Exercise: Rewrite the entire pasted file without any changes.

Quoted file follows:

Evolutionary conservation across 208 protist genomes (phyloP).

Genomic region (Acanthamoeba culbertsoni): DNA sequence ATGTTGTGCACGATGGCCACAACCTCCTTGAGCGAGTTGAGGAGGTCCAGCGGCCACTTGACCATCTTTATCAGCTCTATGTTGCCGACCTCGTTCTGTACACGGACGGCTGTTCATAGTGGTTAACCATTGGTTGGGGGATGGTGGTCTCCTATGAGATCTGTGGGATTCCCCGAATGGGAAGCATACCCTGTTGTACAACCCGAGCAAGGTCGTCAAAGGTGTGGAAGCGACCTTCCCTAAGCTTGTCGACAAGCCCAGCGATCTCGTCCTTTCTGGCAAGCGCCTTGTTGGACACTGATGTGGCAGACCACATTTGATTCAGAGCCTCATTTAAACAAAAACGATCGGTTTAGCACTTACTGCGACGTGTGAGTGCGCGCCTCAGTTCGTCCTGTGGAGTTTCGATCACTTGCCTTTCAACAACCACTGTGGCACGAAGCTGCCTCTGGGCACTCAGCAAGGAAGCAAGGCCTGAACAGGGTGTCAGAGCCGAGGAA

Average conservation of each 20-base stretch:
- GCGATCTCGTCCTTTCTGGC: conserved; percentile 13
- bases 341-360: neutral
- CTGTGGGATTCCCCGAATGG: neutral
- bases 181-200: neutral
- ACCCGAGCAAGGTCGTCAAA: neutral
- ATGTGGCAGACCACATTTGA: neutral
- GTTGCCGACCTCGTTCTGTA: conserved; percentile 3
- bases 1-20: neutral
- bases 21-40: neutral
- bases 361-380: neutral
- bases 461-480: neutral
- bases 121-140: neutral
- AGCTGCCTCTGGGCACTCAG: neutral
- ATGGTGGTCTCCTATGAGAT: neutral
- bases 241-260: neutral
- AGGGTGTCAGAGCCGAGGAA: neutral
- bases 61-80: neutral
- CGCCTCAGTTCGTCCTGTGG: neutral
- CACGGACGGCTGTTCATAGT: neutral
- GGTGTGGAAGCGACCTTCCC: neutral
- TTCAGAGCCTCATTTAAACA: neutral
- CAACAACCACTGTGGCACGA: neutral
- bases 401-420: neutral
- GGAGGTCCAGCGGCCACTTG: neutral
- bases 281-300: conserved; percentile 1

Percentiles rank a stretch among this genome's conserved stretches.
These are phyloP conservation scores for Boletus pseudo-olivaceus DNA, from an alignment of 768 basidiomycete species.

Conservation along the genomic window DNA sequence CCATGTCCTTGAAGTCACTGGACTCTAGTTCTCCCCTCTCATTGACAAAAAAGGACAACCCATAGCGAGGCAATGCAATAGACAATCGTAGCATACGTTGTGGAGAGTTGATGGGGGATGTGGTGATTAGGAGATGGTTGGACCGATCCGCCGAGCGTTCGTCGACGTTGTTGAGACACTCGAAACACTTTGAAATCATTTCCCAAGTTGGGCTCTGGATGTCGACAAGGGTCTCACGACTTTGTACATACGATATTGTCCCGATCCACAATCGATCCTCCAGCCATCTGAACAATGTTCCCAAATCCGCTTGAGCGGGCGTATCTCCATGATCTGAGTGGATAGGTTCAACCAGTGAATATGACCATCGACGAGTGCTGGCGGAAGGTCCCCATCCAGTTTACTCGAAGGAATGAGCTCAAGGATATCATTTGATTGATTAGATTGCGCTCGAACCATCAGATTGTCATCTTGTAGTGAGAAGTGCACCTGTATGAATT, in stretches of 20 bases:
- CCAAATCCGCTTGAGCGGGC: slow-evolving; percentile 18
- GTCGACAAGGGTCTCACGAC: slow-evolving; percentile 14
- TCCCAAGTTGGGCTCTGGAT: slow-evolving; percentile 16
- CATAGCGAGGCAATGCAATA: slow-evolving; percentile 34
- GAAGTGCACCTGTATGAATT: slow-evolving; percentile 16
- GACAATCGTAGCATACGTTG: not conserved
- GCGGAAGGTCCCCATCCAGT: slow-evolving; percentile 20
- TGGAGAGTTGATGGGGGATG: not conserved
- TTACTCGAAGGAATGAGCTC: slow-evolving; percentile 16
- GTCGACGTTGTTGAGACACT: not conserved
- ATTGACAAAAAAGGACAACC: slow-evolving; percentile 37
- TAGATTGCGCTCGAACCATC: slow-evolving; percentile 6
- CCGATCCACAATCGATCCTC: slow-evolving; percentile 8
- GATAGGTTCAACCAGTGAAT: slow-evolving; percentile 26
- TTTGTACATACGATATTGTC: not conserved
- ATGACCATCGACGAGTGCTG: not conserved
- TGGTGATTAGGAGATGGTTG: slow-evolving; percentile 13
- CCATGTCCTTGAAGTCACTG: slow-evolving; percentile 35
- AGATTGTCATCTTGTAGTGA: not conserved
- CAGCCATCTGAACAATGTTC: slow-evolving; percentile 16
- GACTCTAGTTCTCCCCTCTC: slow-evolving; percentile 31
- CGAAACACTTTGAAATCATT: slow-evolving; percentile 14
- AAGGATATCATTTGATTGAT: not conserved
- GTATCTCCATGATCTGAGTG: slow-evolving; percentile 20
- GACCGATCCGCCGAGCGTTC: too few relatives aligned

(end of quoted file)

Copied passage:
Evolutionary conservation across 208 protist genomes (phyloP).

Genomic region (Acanthamoeba culbertsoni): DNA sequence ATGTTGTGCACGATGGCCACAACCTCCTTGAGCGAGTTGAGGAGGTCCAGCGGCCACTTGACCATCTTTATCAGCTCTATGTTGCCGACCTCGTTCTGTACACGGACGGCTGTTCATAGTGGTTAACCATTGGTTGGGGGATGGTGGTCTCCTATGAGATCTGTGGGATTCCCCGAATGGGAAGCATACCCTGTTGTACAACCCGAGCAAGGTCGTCAAAGGTGTGGAAGCGACCTTCCCTAAGCTTGTCGACAAGCCCAGCGATCTCGTCCTTTCTGGCAAGCGCCTTGTTGGACACTGATGTGGCAGACCACATTTGATTCAGAGCCTCATTTAAACAAAAACGATCGGTTTAGCACTTACTGCGACGTGTGAGTGCGCGCCTCAGTTCGTCCTGTGGAGTTTCGATCACTTGCCTTTCAACAACCACTGTGGCACGAAGCTGCCTCTGGGCACTCAGCAAGGAAGCAAGGCCTGAACAGGGTGTCAGAGCCGAGGAA

Average conservation of each 20-base stretch:
- GCGATCTCGTCCTTTCTGGC: conserved; percentile 13
- bases 341-360: neutral
- CTGTGGGATTCCCCGAATGG: neutral
- bases 181-200: neutral
- ACCCGAGCAAGGTCGTCAAA: neutral
- ATGTGGCAGACCACATTTGA: neutral
- GTTGCCGACCTCGTTCTGTA: conserved; percentile 3
- bases 1-20: neutral
- bases 21-40: neutral
- bases 361-380: neutral
- bases 461-480: neutral
- bases 121-140: neutral
- AGCTGCCTCTGGGCACTCAG: neutral
- ATGGTGGTCTCCTATGAGAT: neutral
- bases 241-260: neutral
- AGGGTGTCAGAGCCGAGGAA: neutral
- bases 61-80: neutral
- CGCCTCAGTTCGTCCTGTGG: neutral
- CACGGACGGCTGTTCATAGT: neutral
- GGTGTGGAAGCGACCTTCCC: neutral
- TTCAGAGCCTCATTTAAACA: neutral
- CAACAACCACTGTGGCACGA: neutral
- bases 401-420: neutral
- GGAGGTCCAGCGGCCACTTG: neutral
- bases 281-300: conserved; percentile 1

Percentiles rank a stretch among this genome's conserved stretches.
These are phyloP conservation scores for Boletus pseudo-olivaceus DNA, from an alignment of 768 basidiomycete species.

Conservation along the genomic window DNA sequence CCATGTCCTTGAAGTCACTGGACTCTAGTTCTCCCCTCTCATTGACAAAAAAGGACAACCCATAGCGAGGCAATGCAATAGACAATCGTAGCATACGTTGTGGAGAGTTGATGGGGGATGTGGTGATTAGGAGATGGTTGGACCGATCCGCCGAGCGTTCGTCGACGTTGTTGAGACACTCGAAACACTTTGAAATCATTTCCCAAGTTGGGCTCTGGATGTCGACAAGGGTCTCACGACTTTGTACATACGATATTGTCCCGATCCACAATCGATCCTCCAGCCATCTGAACAATGTTCCCAAATCCGCTTGAGCGGGCGTATCTCCATGATCTGAGTGGATAGGTTCAACCAGTGAATATGACCATCGACGAGTGCTGGCGGAAGGTCCCCATCCAGTTTACTCGAAGGAATGAGCTCAAGGATATCATTTGATTGATTAGATTGCGCTCGAACCATCAGATTGTCATCTTGTAGTGAGAAGTGCACCTGTATGAATT, in stretches of 20 bases:
- CCAAATCCGCTTGAGCGGGC: slow-evolving; percentile 18
- GTCGACAAGGGTCTCACGAC: slow-evolving; percentile 14
- TCCCAAGTTGGGCTCTGGAT: slow-evolving; percentile 16
- CATAGCGAGGCAATGCAATA: slow-evolving; percentile 34
- GAAGTGCACCTGTATGAATT: slow-evolving; percentile 16
- GACAATCGTAGCATACGTTG: not conserved
- GCGGAAGGTCCCCATCCAGT: slow-evolving; percentile 20
- TGGAGAGTTGATGGGGGATG: not conserved
- TTACTCGAAGGAATGAGCTC: slow-evolving; percentile 16
- GTCGACGTTGTTGAGACACT: not conserved
- ATTGACAAAAAAGGACAACC: slow-evolving; percentile 37
- TAGATTGCGCTCGAACCATC: slow-evolving; percentile 6
- CCGATCCACAATCGATCCTC: slow-evolving; percentile 8
- GATAGGTTCAACCAGTGAAT: slow-evolving; percentile 26
- TTTGTACATACGATATTGTC: not conserved
- ATGACCATCGACGAGTGCTG: not conserved
- TGGTGATTAGGAGATGGTTG: slow-evolving; percentile 13
- CCATGTCCTTGAAGTCACTG: slow-evolving; percentile 35
- AGATTGTCATCTTGTAGTGA: not conserved
- CAGCCATCTGAACAATGTTC: slow-evolving; percentile 16
- GACTCTAGTTCTCCCCTCTC: slow-evolving; percentile 31
- CGAAACACTTTGAAATCATT: slow-evolving; percentile 14
- AAGGATATCATTTGATTGAT: not conserved
- GTATCTCCATGATCTGAGTG: slow-evolving; percentile 20
- GACCGATCCGCCGAGCGTTC: too few relatives aligned